This is a deftly written and reasoned book. As noted in the introduction, the author sees American Mirror making three interventions in the existing literature. First, that the Brazilian embrace of free labour came in part because of the unviability of the proslavery vision of national development; second, that the belief among reformers that support for antislavery was crucial to the development of capitalism disrupts a recent tendency among historians to focus solely on those who saw emancipation as a gateway to a more egalitarian society; third, that American interests in Brazil were a formative and heretofore unappreciated influence on the United States ascent to global power in the decades before 1898.
The first argument is made clearly and compellingly. Saba compares different American prescriptions for Brazilian national development in the decades preceding the Civil War. The assumption that a joint interest in slavery would be enough to link the interests of Brazilian and American planters (what Matthew Karp has imagined as a ‘Vast Southern Empire’) was no match for the promises of increased efficiency and innovation made by conservative modernizers.[iii] The assurance that emancipation would unleash economic growth while keeping intact the hierarchies that had legitimated the slave system ultimately convinced influential coffee planters that moving away from slavery would enable them to maximize profit and entrench their own political standing.
Arguments two or three are advanced through subtle shifts in emphasis rather than direct intervention. We learn that powerful Brazilians grew to support abolition for economic rather than moral reasons but hear very little about what this might do for our understanding of the relationship between abolition and a wider world of reform. It therefore misses the opportunity to connect the development of post-emancipation discourses on liberty and human rights with the formation of an economic order founded on free labour. Similarly, while the depth of analysis makes this story worth the attention of any scholar of American foreign relations, the author’s suggestions for this might mean for our broader understanding of American global power are regrettably brief.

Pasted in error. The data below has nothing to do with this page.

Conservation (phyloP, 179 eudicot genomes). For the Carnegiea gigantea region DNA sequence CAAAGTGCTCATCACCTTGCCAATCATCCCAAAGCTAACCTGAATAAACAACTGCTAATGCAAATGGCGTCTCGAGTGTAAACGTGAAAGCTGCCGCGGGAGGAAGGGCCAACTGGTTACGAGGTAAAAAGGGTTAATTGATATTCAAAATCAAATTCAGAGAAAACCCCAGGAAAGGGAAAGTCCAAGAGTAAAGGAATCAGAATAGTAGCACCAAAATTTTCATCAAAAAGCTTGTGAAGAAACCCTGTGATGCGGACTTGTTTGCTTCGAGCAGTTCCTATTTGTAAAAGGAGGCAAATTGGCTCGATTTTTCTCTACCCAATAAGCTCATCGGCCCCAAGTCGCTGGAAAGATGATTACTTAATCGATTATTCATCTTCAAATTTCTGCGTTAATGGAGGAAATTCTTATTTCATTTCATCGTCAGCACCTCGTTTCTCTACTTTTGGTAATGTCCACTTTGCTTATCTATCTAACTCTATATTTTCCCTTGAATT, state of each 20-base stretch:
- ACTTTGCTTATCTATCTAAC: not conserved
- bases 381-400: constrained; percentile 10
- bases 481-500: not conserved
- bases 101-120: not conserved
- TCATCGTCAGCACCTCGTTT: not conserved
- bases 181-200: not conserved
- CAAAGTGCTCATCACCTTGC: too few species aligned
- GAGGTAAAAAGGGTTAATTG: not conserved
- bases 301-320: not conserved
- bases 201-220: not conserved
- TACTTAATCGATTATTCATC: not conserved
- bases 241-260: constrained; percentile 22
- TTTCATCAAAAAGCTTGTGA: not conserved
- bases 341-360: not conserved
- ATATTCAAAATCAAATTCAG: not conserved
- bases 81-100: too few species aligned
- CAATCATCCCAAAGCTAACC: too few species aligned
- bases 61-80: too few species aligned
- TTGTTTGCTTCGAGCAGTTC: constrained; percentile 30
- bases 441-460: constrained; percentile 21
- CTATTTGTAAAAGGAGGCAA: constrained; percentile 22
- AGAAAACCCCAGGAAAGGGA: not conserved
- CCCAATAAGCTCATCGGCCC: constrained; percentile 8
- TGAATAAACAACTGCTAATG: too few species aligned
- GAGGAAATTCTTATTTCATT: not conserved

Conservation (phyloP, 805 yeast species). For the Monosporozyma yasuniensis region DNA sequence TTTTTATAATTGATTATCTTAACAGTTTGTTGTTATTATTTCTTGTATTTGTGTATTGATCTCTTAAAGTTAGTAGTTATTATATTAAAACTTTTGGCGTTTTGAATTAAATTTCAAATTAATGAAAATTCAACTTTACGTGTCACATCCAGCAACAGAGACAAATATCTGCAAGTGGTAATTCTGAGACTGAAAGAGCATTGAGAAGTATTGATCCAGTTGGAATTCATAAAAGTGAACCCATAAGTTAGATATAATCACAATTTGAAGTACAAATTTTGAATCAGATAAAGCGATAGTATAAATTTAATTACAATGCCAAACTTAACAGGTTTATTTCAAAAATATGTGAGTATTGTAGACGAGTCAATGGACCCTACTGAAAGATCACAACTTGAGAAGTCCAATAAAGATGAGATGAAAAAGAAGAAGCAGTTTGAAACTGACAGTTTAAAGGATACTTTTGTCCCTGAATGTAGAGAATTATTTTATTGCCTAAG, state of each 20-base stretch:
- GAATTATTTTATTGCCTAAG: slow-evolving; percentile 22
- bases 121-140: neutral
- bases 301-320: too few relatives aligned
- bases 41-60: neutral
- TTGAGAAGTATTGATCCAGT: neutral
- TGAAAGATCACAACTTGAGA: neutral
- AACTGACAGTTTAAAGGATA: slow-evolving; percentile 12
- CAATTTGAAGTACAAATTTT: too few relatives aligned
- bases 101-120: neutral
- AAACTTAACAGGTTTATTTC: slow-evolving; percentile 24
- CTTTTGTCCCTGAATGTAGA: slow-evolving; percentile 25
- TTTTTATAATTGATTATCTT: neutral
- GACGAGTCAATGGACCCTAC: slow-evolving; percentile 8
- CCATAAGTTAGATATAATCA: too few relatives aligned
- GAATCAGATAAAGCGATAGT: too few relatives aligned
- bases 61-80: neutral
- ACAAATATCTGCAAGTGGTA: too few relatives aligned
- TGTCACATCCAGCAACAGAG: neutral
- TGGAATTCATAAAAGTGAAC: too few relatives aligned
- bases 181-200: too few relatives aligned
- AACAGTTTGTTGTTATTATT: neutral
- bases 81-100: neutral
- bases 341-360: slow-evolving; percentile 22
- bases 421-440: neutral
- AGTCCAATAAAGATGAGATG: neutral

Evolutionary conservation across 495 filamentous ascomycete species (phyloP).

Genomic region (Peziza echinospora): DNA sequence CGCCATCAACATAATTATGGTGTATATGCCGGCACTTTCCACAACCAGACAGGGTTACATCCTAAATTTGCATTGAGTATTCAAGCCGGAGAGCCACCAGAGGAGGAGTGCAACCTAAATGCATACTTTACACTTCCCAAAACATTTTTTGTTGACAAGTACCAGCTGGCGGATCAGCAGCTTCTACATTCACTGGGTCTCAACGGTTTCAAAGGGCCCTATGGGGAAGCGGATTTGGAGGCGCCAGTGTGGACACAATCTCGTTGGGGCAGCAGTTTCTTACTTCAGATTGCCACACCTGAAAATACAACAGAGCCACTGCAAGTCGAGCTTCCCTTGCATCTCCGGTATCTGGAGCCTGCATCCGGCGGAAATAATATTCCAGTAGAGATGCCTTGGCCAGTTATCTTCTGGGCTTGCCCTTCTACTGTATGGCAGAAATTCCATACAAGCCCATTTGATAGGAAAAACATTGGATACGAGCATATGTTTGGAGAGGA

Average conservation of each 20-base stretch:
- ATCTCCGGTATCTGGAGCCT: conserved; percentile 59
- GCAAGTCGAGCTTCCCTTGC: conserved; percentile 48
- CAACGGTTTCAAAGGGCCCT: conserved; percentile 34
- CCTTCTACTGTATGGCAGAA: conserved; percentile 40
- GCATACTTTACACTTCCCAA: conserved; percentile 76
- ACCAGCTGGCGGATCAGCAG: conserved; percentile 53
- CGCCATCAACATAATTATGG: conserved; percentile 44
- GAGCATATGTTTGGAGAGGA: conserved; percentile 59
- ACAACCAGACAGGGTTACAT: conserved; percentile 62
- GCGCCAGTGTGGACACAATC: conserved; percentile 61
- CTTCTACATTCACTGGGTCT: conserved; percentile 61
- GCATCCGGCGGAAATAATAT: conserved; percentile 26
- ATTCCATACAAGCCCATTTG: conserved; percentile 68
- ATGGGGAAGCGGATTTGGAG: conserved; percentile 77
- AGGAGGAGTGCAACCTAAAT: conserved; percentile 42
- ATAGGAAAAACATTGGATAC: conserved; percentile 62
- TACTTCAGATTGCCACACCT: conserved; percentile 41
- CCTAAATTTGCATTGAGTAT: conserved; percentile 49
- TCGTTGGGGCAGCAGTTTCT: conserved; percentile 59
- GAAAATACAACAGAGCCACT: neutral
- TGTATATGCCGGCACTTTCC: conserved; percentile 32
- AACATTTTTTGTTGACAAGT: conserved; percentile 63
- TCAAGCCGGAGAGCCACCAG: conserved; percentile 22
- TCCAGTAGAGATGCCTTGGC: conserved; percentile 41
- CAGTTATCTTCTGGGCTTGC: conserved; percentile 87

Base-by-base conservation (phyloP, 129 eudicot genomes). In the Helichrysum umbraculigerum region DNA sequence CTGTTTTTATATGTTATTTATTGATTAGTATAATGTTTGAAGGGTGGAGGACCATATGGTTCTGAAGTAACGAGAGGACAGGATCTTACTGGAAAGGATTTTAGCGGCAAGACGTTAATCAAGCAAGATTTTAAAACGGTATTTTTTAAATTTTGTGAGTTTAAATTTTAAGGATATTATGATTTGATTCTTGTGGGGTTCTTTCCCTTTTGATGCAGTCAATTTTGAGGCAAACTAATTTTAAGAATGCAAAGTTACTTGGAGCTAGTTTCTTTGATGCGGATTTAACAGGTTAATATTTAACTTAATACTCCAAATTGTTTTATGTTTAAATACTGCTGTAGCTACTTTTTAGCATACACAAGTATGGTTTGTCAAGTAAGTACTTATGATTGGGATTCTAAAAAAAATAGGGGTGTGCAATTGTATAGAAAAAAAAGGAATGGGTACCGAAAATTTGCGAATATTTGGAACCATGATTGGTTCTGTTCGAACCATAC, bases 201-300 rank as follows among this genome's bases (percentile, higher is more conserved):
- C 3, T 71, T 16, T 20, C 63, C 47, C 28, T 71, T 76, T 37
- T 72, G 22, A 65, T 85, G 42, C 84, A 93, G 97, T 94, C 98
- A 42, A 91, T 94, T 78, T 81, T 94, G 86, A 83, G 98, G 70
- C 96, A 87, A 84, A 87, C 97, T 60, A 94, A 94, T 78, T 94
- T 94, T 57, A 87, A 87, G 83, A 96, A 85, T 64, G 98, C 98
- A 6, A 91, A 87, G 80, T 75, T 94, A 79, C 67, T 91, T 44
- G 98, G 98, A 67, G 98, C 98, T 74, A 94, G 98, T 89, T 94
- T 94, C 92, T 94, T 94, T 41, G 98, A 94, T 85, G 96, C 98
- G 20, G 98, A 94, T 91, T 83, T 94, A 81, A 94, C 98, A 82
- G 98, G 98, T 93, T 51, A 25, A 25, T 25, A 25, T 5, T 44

These elisions may leave readers searching for more direct engagement with the author’s interlocutors, but the richness of the material more than makes up for the occasional pulled punch. Saba has both recovered the cross-continental dialogue that underwrote emancipation in the Americas and recentred the built-in limitations of the free labour system that replaced slavery on the continent. In so doing, he has rescued this important episode in the history Brazilian-US relations from the enormous condescension of the ‘did you know’.
[i] Associated Press, “Deep, Deep South: Brazilians Proudly Celebrate Their Confederate Ancestry,” The Guardian, 27 April, 2015, https://www.theguardian.com/world/2015/apr/27/brazilians-celebrate-confederate-ancestry-deep-south.
[ii] Steven Hahn, “Class and State in Postemancipation Societies: Southern Planters in Comparative Perspective,” The American Historical Review 95, no. 1 (1990): 88.
[iii] Matthew Karp, This Vast Southern Empire: Slaveholders at the Helm of American Foreign Policy (Cambridge: Harvard University Press, 2017).